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Interview - VACUOUS DEPTHS - The exhumation of a moldy death metal grave!

Interview with death metal band from Tampa, Florida - VACUOUS DEPTHS.

Answered Austin (Vocals, Guitars), thank you!

Translated Duzl, thank you!

Questions prepared Jakub Asphyx.

Recenze/review - VACUOUS DEPTHS - Corporal Humiliation (2022):

Ave VACUOUS DEPTHS! I am currently listening your new album “Corporal Humiliation” and I can´t help but think that this is the kind of music which will be played during the end of the world. I think it is a great masterpiece. How do you feel about your new album? Have you received any feedbacks? From fans for example? Have you played new songs live already? Do they work?

A: Jakob, it is so nice to talk with you after being a long time reader of your awesome blog and page. So, thank you for having me (Austin) join you. Im glad you’re enjoying the fuckin’ record! We feel awesome about how the final release came out and we HAVE been getting people reaching out to us about it. Overall, its been super positive so far. The fans we already had really like that we didn’t move too far away from the demo’s rawness. The new faces are seemingly feeling the brutality of Corporal Humiliation as well.

We do play most of our material live. It helps refine the songs so that helps a lot to see what people are liking and moving to. As long as motherfuckers are scowling, headbanging, and moshing live we are on the right track. When we play, people pay attention. Its an intense and heavy experience when we play live. Its a strength of ours. Loud, menacing, and intense.

How do VACUOUS DEPTHS compose? Are you a traditional band who go to the rehearsal room and compose or you prefer going online and send your ideas via email? I am really interested in your composing process.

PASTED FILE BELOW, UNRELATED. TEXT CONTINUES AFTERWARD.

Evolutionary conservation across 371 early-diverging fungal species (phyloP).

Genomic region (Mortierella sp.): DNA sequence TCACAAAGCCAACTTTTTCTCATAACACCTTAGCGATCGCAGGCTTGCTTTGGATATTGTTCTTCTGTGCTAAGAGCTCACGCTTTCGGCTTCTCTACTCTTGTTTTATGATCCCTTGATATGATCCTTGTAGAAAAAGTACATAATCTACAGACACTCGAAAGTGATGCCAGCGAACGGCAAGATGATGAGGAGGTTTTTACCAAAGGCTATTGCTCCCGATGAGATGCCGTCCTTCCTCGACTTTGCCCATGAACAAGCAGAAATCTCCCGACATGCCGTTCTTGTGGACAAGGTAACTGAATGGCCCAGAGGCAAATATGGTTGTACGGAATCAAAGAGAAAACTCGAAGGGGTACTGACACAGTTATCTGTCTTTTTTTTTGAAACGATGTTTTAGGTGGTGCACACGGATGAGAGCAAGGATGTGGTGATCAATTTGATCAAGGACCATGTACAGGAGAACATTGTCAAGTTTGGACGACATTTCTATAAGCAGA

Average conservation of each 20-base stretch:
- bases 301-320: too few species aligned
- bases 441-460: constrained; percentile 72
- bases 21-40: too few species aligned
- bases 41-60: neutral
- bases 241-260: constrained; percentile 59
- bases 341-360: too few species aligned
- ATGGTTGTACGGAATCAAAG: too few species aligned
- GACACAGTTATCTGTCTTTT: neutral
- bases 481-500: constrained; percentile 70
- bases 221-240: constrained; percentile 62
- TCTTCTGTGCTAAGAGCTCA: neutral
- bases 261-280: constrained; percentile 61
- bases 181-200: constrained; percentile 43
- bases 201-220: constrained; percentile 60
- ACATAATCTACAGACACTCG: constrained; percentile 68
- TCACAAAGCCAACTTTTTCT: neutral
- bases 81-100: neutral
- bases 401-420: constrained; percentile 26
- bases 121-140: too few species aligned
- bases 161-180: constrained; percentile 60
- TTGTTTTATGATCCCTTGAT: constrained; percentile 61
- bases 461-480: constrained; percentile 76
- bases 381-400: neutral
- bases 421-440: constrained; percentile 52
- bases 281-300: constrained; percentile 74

A: Since the beginning of the band in 2017, mostly all of the writing has been been on my own. I typically compose riffs and parts to bring to practice, then work through a rough version of loose ideas to the guys. They let me know if it's good or bad, I go back to the writing process by cutting or changing things around. I come back to practice with a skeleton that we can agree is on track. Then together we flesh-out the rest by jamming through the skeletal outline and refining the details of the concept as a whole. Songwriting is something I take seriously. I have firm rules about writing in this band will be mostly done in person. The rest is on my own, but their input on the song allows me to make sure they like where it's going. The only people I care to impress is them.

Lyrics are a separated topic of VACUOUS DEPTHS. Who is the author of your lyrics? And what are your lyrics about? Where do you find inspiration for your songs? The lyrics on “Corporal Humiliation” just fit so perfectly to the music. What was first – music or lyrics?

A: Lyrics and content is a huge part of our band, which a lot of the time with death metal bands, is a minor detail. I like to say that we are a “vocally-minded death metal band”. Lyrically, we have put ourselves into a “real life horror” genre focusing on personal experiences of loss, tragedy of real life events and specifically Florida-centric horror. When I am writing a song on guitar I am simultaneously writing the lyrics. I typically write lyrics all of the time, like all the fuckin’ time. Haha. So, I will have some ideas laying around in my files to work with when I start writing the music for it. Words inspire the song a lot more than you’d expect. The song “Deep Night” was written about a girl that I used to work with, Taylor. She was murdered and left in an alley in St Petersburg. The song “Gold Crosses” was written about a Catholic Church that was using gold cross necklaces to mark their victims of abuse for other pedophile priests to abuse them in the future. My grandmother left the Catholic Church when the stories started to surface about the church. She never forgave them for the way the mishandled this. All of our songs have these type of connections. The title track, “Corporal Humiliation” is a story about the Dozier School For Boys, a reform school that was located in northern Florida. It housed boys from roughly 7 to 17 years old for a multitude of minor crimes to felonies. They have a cemetery of unmarked graves on the premises that came under scrutiny after numerous men, came forward with accounts of abuse, rape, and even murder. The story is an amazing and long one as the school was open for over 100 years and only recently closed in 2017. There is a book called “The White House Boys” that tells these stories as well as several news outlets that have started reporting on investigations of this abuse. The University of Florida’s research team started to excavate the cemetery and surrounding area. They have found the remains of around 90 kids, ages as low as 8 years old. It's unbelievable horror. This was how we decided to conceptualize the cover art. The building in the center of the cover is the “White House” referred to in the book. This was where the beating and lashings were given to the kids.